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Speaking from Experience


“Biostatistics is a highly collaborative discipline, so it’s particularly beneficial to train at a research powerhouse like UCLA.” —Dr. Kate Crespi

KATE CRESPI (MS ’91, PHD ’04) believes the most important quality for any academic in mentoring students is empathy. And as someone who trained in the Fielding School’s Department of Biostatistics before joining the department’s faculty, where she is now professor in residence, Crespi can easily identify with her students’ experiences.

Crespi completed her MS in FSPH’s Department of Environmental Health Sciences, then spent five years working at the South Coast Air Quality Management District. While there, she developed quantitative health-risk assessments associated with air pollution exposures, using both computer simulations and statistical methods. Fascinated by the work, Crespi decided to return to the Fielding School for a PhD in biostatistics.

“Ever since I was a kid, math was my favorite subject, but not for its own sake; I was interested in using statistics to advance public health,” Crespi explains. As she progressed through her training — including a postdoctoral fellowship supported by the biostatistics department’s HIV/AIDS training grant — Crespi concluded that she didn’t want to leave academia. “I have experience working for the government and in the private sector, but what I love most is doing research and mentoring students,” she says.

Dr. Sudipto Banerjee, chair of the Fielding School’s Department of Biostatistics, considers Crespi one of his department’s most valued trainers. “As an active researcher on many high-profile projects in FSPH and the David Geffen School of Medicine at UCLA, she is instrumental in bringing graduate students onto scientific projects,” Banerjee explains. “Working with Dr. Crespi has considerably enhanced the research experience of many of our students.”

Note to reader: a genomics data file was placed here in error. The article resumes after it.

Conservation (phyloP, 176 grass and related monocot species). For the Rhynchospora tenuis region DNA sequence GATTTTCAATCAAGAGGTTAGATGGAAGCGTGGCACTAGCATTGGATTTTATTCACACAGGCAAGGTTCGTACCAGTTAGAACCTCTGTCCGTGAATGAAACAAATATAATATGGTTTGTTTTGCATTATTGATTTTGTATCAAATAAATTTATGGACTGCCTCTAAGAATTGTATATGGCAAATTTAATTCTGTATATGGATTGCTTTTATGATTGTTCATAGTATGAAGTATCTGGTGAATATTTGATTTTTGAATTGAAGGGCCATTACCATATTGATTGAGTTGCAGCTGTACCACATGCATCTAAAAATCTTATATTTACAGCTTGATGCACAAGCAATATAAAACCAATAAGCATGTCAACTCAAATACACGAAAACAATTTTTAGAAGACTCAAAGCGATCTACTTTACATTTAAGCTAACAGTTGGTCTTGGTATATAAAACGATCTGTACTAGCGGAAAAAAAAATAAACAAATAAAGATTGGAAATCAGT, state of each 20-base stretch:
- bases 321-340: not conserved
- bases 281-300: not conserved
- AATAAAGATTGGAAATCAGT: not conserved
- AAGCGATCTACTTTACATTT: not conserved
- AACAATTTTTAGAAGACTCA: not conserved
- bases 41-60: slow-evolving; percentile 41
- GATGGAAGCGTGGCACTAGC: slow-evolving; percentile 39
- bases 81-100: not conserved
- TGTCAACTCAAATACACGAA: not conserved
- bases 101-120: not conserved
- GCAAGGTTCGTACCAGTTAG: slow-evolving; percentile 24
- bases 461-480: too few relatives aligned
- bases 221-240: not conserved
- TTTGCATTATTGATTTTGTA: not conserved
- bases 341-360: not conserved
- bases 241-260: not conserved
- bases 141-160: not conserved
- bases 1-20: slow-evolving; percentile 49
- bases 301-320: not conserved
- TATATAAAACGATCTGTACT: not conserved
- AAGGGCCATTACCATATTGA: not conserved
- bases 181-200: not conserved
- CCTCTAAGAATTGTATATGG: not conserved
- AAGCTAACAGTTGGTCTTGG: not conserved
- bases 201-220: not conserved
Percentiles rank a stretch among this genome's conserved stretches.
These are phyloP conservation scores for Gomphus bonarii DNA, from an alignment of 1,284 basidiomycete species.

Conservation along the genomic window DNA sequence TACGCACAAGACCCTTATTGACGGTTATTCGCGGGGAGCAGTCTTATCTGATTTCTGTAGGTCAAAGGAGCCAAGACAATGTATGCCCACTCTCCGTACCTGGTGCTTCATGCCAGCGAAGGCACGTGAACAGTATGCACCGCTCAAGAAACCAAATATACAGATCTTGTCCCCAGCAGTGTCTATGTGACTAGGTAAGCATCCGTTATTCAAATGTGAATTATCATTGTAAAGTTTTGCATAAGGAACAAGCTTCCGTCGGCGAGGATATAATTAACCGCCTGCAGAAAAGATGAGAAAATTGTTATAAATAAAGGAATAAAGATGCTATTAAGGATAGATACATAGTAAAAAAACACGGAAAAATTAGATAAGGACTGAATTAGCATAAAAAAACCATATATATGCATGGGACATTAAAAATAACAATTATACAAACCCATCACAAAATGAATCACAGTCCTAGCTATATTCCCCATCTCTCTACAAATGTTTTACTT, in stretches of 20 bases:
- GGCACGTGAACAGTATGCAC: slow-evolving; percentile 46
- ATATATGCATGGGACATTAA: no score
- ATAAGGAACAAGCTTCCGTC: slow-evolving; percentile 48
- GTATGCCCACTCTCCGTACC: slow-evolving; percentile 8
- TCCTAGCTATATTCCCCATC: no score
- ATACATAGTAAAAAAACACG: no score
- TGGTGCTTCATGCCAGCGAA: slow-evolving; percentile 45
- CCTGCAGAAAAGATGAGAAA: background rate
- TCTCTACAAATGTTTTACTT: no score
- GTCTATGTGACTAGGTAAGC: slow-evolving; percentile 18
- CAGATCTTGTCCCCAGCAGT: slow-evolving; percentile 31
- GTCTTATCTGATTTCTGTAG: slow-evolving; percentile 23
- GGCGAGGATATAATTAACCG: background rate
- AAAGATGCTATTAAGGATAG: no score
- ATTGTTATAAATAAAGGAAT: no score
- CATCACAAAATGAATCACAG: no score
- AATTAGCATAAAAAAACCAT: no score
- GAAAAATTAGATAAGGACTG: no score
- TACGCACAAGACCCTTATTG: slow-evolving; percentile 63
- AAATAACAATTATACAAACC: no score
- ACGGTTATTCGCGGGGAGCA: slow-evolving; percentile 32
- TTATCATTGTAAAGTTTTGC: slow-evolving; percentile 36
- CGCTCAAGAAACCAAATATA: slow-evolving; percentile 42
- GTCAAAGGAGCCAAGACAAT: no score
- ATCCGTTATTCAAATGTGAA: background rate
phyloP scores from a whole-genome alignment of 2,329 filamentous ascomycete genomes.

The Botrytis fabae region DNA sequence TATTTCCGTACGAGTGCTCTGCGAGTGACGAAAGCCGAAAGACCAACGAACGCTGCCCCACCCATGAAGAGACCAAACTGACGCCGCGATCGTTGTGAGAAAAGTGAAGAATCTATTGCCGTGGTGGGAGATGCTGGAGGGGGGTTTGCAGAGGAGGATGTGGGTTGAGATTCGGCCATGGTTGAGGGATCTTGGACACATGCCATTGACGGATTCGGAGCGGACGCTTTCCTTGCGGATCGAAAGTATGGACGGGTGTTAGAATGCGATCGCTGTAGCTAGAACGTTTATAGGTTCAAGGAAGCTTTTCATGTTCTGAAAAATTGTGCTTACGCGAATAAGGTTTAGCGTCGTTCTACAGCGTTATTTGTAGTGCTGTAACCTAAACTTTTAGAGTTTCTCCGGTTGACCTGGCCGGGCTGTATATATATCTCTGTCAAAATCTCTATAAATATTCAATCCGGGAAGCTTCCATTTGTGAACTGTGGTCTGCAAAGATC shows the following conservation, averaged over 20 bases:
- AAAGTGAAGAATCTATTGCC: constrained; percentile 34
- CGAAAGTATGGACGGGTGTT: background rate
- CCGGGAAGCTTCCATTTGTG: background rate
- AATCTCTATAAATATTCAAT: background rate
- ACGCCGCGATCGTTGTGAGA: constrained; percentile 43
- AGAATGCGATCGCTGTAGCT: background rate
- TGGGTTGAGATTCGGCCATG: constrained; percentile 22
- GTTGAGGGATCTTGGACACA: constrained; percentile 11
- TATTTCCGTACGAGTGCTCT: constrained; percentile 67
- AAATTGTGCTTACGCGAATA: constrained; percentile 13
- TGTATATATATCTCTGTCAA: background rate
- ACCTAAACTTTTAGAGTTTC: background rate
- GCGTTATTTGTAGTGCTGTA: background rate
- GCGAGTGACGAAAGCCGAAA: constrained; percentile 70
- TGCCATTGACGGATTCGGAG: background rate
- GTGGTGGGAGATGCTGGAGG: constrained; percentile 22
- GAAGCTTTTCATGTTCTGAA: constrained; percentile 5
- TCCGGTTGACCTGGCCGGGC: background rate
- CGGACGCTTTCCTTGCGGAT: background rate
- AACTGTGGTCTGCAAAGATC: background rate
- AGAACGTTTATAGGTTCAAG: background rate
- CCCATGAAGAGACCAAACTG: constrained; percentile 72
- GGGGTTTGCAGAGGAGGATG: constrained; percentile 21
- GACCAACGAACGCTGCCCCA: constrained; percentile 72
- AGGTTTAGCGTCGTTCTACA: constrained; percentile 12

During her own training, Crespi says, she grew to appreciate both the quality of the program’s faculty and the wide-ranging research opportunities within and outside of the Fielding School. “Biostatistics is a highly collaborative discipline, so it’s particularly beneficial to train at a research powerhouse like UCLA,” she says. Many of the connections Crespi forged during her training have endured through her faculty tenure. Most notably, as a postdoctoral scholar Crespi began collaborating with researchers in the FSPH-based Center for Cancer Prevention and Control Research, where she is now the lead biostatistician.

Crespi has amassed more than 100 peer-reviewed publications and has served as principal investigator or co-investigator on more than 40 funded studies covering major public health issues such as cancer, obesity and infectious diseases. But nothing takes a back seat to her work with FSPH students. “I know how stressful graduate school can be,” she says. “I try to be supportive, maintain a positive outlook, and allow students to feel a sense of ownership of their work, while making sure they understand that science has to be conducted with a high level of integrity and attention to detail. It’s also easy for doctoral students to get caught up in the minutiae of their dissertation. I want to make sure my students don’t lose sight of the big-picture impact of their work.”